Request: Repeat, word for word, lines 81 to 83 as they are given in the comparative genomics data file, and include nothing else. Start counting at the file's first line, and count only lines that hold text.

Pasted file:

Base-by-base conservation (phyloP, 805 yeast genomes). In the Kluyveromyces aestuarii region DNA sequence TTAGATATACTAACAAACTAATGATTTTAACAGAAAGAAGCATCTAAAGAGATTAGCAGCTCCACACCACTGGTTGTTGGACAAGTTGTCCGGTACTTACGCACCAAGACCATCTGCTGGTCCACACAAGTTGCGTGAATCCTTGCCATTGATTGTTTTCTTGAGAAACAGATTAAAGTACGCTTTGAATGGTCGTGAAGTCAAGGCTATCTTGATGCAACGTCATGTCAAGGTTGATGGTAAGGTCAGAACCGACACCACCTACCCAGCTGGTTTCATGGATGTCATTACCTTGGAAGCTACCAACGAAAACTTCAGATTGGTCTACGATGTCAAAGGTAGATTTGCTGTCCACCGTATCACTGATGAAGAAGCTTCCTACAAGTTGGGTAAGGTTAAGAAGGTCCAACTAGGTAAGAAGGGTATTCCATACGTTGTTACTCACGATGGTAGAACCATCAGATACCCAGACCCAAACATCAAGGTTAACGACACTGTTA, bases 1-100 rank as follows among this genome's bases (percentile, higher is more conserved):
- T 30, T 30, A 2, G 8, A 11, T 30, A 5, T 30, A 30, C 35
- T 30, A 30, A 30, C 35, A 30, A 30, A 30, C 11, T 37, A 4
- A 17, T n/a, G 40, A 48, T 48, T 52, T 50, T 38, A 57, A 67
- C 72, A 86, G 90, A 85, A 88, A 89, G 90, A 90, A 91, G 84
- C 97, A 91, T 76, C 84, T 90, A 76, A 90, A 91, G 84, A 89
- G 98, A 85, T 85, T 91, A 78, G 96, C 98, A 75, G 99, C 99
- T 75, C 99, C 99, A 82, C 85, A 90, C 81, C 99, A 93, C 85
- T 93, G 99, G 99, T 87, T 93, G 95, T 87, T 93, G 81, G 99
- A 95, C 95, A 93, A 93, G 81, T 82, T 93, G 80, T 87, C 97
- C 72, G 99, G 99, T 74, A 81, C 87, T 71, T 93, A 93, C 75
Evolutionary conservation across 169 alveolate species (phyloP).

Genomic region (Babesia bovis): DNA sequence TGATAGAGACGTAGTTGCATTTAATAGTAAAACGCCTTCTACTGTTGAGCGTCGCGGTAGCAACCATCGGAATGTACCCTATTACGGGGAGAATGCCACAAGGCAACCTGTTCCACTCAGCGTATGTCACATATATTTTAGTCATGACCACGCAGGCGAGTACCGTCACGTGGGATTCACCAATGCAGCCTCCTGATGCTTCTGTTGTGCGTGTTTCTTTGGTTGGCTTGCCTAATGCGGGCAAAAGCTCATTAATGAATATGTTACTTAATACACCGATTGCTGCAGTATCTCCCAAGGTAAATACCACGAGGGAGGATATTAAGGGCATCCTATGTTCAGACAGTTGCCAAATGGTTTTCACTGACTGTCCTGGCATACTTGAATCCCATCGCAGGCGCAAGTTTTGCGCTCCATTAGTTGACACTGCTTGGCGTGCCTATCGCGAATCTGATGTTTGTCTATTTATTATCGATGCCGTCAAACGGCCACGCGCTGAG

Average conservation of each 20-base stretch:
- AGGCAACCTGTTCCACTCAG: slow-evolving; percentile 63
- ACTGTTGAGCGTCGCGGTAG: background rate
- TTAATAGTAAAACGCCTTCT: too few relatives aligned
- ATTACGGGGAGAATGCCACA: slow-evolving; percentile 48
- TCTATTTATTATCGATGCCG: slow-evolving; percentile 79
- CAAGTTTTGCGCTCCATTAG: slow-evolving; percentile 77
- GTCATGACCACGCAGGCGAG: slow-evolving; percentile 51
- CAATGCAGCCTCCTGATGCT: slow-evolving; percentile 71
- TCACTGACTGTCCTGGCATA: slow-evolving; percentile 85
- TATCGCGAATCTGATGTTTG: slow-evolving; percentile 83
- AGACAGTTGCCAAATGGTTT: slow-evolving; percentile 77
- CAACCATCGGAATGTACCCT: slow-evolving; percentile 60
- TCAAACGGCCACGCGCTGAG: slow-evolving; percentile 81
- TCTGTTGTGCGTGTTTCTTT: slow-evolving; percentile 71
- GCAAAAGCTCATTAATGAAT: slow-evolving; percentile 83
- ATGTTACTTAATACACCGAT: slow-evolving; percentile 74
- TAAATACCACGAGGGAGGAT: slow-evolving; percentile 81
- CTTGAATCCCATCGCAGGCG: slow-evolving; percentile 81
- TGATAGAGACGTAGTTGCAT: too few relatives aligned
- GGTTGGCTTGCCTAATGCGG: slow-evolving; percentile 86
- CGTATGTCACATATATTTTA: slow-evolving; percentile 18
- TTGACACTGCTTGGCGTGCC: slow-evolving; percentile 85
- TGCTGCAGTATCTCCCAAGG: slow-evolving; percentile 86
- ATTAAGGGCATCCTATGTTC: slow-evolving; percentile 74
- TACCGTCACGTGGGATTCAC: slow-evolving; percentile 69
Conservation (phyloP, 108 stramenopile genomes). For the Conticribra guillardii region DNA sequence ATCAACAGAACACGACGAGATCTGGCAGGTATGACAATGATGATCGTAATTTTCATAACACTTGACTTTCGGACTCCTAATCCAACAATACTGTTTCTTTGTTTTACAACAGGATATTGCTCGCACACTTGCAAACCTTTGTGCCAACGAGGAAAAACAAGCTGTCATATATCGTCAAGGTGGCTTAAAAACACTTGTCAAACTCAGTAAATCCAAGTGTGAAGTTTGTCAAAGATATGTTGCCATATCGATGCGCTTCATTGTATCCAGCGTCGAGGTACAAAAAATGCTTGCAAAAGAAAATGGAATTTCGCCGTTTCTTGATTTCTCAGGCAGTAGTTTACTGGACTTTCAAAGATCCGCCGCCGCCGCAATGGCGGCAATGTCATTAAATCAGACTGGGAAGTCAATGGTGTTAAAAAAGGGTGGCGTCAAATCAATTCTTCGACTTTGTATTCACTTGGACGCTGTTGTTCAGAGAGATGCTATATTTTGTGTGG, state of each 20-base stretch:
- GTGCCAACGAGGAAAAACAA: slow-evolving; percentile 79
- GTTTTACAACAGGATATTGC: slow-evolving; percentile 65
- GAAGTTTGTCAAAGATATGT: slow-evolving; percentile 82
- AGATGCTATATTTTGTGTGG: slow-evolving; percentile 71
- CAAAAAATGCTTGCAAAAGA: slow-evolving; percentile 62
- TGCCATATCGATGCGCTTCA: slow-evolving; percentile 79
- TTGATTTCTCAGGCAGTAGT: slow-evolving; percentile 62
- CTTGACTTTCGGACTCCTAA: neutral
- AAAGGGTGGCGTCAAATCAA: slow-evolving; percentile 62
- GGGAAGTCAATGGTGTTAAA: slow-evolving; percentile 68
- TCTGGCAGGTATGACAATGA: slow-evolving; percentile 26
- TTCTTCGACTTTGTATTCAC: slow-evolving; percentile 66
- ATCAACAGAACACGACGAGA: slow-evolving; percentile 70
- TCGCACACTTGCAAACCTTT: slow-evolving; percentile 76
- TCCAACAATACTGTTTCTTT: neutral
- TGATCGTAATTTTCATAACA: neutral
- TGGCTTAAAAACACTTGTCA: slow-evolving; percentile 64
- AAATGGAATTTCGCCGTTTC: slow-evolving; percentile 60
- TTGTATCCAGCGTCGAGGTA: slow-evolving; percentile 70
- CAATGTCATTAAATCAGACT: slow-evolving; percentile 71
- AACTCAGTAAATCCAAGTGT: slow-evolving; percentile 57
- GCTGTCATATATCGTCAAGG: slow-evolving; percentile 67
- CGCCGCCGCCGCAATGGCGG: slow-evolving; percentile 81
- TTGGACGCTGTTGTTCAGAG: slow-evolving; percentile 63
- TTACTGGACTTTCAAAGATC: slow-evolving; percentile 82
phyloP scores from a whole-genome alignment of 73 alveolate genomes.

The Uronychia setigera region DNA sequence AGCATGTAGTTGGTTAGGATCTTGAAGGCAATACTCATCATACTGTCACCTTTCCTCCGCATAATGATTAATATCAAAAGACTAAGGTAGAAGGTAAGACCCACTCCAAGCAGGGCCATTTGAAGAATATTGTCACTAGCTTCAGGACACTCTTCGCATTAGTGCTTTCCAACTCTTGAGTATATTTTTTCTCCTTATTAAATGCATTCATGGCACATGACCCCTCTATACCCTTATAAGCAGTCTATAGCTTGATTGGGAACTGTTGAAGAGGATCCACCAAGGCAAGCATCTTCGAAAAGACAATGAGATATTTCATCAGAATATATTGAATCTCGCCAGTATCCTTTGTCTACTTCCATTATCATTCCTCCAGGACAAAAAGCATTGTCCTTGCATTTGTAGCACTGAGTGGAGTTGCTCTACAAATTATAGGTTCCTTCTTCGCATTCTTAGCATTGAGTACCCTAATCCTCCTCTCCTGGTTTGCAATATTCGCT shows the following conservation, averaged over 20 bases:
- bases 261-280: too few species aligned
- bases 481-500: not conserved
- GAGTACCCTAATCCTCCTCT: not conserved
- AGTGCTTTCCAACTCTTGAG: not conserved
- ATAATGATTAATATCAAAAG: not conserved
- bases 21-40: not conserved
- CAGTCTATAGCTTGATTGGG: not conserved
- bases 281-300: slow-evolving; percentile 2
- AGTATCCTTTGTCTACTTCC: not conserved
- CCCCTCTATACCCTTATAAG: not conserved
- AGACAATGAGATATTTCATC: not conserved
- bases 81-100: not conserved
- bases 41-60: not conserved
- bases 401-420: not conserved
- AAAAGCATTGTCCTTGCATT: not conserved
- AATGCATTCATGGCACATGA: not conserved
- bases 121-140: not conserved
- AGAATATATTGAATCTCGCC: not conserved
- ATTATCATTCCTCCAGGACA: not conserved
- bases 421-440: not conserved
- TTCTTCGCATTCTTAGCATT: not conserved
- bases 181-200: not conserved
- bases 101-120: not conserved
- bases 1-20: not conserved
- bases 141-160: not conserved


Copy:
- bases 401-420: not conserved
- AAAAGCATTGTCCTTGCATT: not conserved
- AATGCATTCATGGCACATGA: not conserved